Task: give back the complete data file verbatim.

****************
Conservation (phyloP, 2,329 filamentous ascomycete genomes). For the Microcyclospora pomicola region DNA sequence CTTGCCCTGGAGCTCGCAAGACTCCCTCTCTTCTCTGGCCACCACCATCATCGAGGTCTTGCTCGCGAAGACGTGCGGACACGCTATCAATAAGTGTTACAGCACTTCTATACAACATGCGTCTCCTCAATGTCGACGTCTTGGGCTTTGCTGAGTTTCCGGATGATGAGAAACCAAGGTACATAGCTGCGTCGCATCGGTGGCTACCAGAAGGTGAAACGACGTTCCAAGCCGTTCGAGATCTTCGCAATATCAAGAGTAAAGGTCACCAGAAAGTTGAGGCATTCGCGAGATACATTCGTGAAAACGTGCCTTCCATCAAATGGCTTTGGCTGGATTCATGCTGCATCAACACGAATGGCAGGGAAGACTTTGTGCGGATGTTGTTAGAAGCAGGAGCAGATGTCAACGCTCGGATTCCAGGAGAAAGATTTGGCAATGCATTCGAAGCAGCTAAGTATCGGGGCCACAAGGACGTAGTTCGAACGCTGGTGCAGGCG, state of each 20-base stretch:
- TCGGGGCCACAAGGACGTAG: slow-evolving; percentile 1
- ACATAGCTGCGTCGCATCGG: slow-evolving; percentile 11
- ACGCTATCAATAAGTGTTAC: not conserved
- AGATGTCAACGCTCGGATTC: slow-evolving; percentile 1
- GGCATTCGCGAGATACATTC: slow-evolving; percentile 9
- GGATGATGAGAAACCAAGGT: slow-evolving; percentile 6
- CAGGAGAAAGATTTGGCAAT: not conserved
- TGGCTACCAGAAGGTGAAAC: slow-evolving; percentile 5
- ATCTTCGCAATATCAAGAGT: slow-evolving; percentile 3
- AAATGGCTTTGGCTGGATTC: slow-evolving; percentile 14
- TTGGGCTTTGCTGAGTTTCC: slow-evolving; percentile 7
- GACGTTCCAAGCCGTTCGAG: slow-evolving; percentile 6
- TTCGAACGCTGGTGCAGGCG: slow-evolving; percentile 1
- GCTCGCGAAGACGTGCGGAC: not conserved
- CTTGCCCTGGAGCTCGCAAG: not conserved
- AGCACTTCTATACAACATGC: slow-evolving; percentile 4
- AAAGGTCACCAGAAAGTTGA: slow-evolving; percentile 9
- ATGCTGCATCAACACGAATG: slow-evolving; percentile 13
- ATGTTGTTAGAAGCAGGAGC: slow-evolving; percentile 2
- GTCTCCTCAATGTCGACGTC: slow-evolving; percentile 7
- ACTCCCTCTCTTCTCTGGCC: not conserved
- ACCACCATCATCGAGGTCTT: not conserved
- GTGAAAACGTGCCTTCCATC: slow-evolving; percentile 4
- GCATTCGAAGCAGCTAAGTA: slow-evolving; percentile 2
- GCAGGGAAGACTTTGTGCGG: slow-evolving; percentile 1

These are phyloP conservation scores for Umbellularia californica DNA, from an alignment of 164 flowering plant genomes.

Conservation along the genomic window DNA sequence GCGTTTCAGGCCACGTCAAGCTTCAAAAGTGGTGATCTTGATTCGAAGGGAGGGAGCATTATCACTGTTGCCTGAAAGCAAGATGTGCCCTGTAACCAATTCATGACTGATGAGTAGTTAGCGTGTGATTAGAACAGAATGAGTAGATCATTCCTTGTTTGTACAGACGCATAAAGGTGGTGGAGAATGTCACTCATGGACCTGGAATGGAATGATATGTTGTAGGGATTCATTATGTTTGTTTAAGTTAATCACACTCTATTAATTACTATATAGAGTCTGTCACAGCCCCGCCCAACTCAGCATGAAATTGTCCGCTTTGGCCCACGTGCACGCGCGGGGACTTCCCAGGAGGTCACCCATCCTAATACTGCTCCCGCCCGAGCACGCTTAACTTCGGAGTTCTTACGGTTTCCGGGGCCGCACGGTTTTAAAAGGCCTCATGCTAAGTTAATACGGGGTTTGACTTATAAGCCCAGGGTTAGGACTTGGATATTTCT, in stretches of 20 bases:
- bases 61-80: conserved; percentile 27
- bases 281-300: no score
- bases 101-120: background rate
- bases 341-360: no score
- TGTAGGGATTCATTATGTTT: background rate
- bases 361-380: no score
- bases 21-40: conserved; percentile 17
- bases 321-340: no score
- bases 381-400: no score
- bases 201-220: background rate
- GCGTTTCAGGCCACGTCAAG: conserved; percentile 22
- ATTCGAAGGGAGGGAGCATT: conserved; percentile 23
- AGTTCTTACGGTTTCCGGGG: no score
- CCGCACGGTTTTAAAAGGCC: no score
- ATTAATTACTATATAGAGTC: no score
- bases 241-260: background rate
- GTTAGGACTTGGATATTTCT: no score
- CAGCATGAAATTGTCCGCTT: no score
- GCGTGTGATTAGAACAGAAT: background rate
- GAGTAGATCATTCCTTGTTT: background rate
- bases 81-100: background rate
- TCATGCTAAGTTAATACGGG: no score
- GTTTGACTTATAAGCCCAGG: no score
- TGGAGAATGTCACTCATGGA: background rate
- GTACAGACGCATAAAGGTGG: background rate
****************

Conservation (phyloP, 2,329 filamentous ascomycete genomes). For the Microcyclospora pomicola region DNA sequence CTTGCCCTGGAGCTCGCAAGACTCCCTCTCTTCTCTGGCCACCACCATCATCGAGGTCTTGCTCGCGAAGACGTGCGGACACGCTATCAATAAGTGTTACAGCACTTCTATACAACATGCGTCTCCTCAATGTCGACGTCTTGGGCTTTGCTGAGTTTCCGGATGATGAGAAACCAAGGTACATAGCTGCGTCGCATCGGTGGCTACCAGAAGGTGAAACGACGTTCCAAGCCGTTCGAGATCTTCGCAATATCAAGAGTAAAGGTCACCAGAAAGTTGAGGCATTCGCGAGATACATTCGTGAAAACGTGCCTTCCATCAAATGGCTTTGGCTGGATTCATGCTGCATCAACACGAATGGCAGGGAAGACTTTGTGCGGATGTTGTTAGAAGCAGGAGCAGATGTCAACGCTCGGATTCCAGGAGAAAGATTTGGCAATGCATTCGAAGCAGCTAAGTATCGGGGCCACAAGGACGTAGTTCGAACGCTGGTGCAGGCG, state of each 20-base stretch:
- TCGGGGCCACAAGGACGTAG: slow-evolving; percentile 1
- ACATAGCTGCGTCGCATCGG: slow-evolving; percentile 11
- ACGCTATCAATAAGTGTTAC: not conserved
- AGATGTCAACGCTCGGATTC: slow-evolving; percentile 1
- GGCATTCGCGAGATACATTC: slow-evolving; percentile 9
- GGATGATGAGAAACCAAGGT: slow-evolving; percentile 6
- CAGGAGAAAGATTTGGCAAT: not conserved
- TGGCTACCAGAAGGTGAAAC: slow-evolving; percentile 5
- ATCTTCGCAATATCAAGAGT: slow-evolving; percentile 3
- AAATGGCTTTGGCTGGATTC: slow-evolving; percentile 14
- TTGGGCTTTGCTGAGTTTCC: slow-evolving; percentile 7
- GACGTTCCAAGCCGTTCGAG: slow-evolving; percentile 6
- TTCGAACGCTGGTGCAGGCG: slow-evolving; percentile 1
- GCTCGCGAAGACGTGCGGAC: not conserved
- CTTGCCCTGGAGCTCGCAAG: not conserved
- AGCACTTCTATACAACATGC: slow-evolving; percentile 4
- AAAGGTCACCAGAAAGTTGA: slow-evolving; percentile 9
- ATGCTGCATCAACACGAATG: slow-evolving; percentile 13
- ATGTTGTTAGAAGCAGGAGC: slow-evolving; percentile 2
- GTCTCCTCAATGTCGACGTC: slow-evolving; percentile 7
- ACTCCCTCTCTTCTCTGGCC: not conserved
- ACCACCATCATCGAGGTCTT: not conserved
- GTGAAAACGTGCCTTCCATC: slow-evolving; percentile 4
- GCATTCGAAGCAGCTAAGTA: slow-evolving; percentile 2
- GCAGGGAAGACTTTGTGCGG: slow-evolving; percentile 1

These are phyloP conservation scores for Umbellularia californica DNA, from an alignment of 164 flowering plant genomes.

Conservation along the genomic window DNA sequence GCGTTTCAGGCCACGTCAAGCTTCAAAAGTGGTGATCTTGATTCGAAGGGAGGGAGCATTATCACTGTTGCCTGAAAGCAAGATGTGCCCTGTAACCAATTCATGACTGATGAGTAGTTAGCGTGTGATTAGAACAGAATGAGTAGATCATTCCTTGTTTGTACAGACGCATAAAGGTGGTGGAGAATGTCACTCATGGACCTGGAATGGAATGATATGTTGTAGGGATTCATTATGTTTGTTTAAGTTAATCACACTCTATTAATTACTATATAGAGTCTGTCACAGCCCCGCCCAACTCAGCATGAAATTGTCCGCTTTGGCCCACGTGCACGCGCGGGGACTTCCCAGGAGGTCACCCATCCTAATACTGCTCCCGCCCGAGCACGCTTAACTTCGGAGTTCTTACGGTTTCCGGGGCCGCACGGTTTTAAAAGGCCTCATGCTAAGTTAATACGGGGTTTGACTTATAAGCCCAGGGTTAGGACTTGGATATTTCT, in stretches of 20 bases:
- bases 61-80: conserved; percentile 27
- bases 281-300: no score
- bases 101-120: background rate
- bases 341-360: no score
- TGTAGGGATTCATTATGTTT: background rate
- bases 361-380: no score
- bases 21-40: conserved; percentile 17
- bases 321-340: no score
- bases 381-400: no score
- bases 201-220: background rate
- GCGTTTCAGGCCACGTCAAG: conserved; percentile 22
- ATTCGAAGGGAGGGAGCATT: conserved; percentile 23
- AGTTCTTACGGTTTCCGGGG: no score
- CCGCACGGTTTTAAAAGGCC: no score
- ATTAATTACTATATAGAGTC: no score
- bases 241-260: background rate
- GTTAGGACTTGGATATTTCT: no score
- CAGCATGAAATTGTCCGCTT: no score
- GCGTGTGATTAGAACAGAAT: background rate
- GAGTAGATCATTCCTTGTTT: background rate
- bases 81-100: background rate
- TCATGCTAAGTTAATACGGG: no score
- GTTTGACTTATAAGCCCAGG: no score
- TGGAGAATGTCACTCATGGA: background rate
- GTACAGACGCATAAAGGTGG: background rate